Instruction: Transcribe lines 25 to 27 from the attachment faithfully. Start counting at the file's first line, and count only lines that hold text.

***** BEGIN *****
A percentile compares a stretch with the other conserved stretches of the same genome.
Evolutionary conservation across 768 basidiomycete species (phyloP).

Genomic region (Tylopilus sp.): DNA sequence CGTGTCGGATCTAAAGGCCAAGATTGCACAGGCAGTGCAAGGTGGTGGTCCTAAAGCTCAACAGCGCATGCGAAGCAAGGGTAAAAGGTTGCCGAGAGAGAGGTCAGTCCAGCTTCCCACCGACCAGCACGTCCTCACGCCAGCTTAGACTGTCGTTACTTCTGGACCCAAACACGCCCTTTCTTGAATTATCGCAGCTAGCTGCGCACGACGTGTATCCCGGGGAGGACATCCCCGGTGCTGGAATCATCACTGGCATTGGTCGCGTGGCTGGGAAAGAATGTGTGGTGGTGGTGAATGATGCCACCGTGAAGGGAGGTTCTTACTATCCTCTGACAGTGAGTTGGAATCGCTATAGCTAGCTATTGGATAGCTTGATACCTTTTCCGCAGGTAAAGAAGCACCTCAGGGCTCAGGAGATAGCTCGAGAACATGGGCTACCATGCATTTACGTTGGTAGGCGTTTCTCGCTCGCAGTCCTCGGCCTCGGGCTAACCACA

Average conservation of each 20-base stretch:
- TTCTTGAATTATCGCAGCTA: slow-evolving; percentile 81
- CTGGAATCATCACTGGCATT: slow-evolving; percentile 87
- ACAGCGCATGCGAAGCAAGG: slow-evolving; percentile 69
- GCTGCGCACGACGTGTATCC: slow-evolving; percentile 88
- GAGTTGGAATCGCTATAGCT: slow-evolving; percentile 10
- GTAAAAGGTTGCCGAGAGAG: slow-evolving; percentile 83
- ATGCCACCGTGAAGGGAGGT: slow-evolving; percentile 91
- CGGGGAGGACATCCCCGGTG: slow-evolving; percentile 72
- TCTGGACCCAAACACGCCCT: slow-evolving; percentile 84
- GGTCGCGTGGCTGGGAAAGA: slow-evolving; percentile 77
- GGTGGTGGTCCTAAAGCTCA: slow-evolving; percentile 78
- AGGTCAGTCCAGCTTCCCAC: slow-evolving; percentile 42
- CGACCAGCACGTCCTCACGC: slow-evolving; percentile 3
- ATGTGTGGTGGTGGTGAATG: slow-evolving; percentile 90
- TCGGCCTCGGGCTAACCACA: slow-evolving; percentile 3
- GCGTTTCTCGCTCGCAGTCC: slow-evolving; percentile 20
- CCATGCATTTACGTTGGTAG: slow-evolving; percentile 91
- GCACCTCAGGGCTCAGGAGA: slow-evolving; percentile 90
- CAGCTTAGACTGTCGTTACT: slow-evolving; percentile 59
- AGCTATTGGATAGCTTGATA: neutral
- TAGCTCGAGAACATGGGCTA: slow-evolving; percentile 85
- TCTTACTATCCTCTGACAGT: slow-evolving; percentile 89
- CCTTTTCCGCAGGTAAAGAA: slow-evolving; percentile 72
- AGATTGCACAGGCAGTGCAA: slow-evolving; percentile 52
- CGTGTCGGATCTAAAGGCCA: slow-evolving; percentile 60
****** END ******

- TAGCTCGAGAACATGGGCTA: slow-evolving; percentile 85
- TCTTACTATCCTCTGACAGT: slow-evolving; percentile 89
- CCTTTTCCGCAGGTAAAGAA: slow-evolving; percentile 72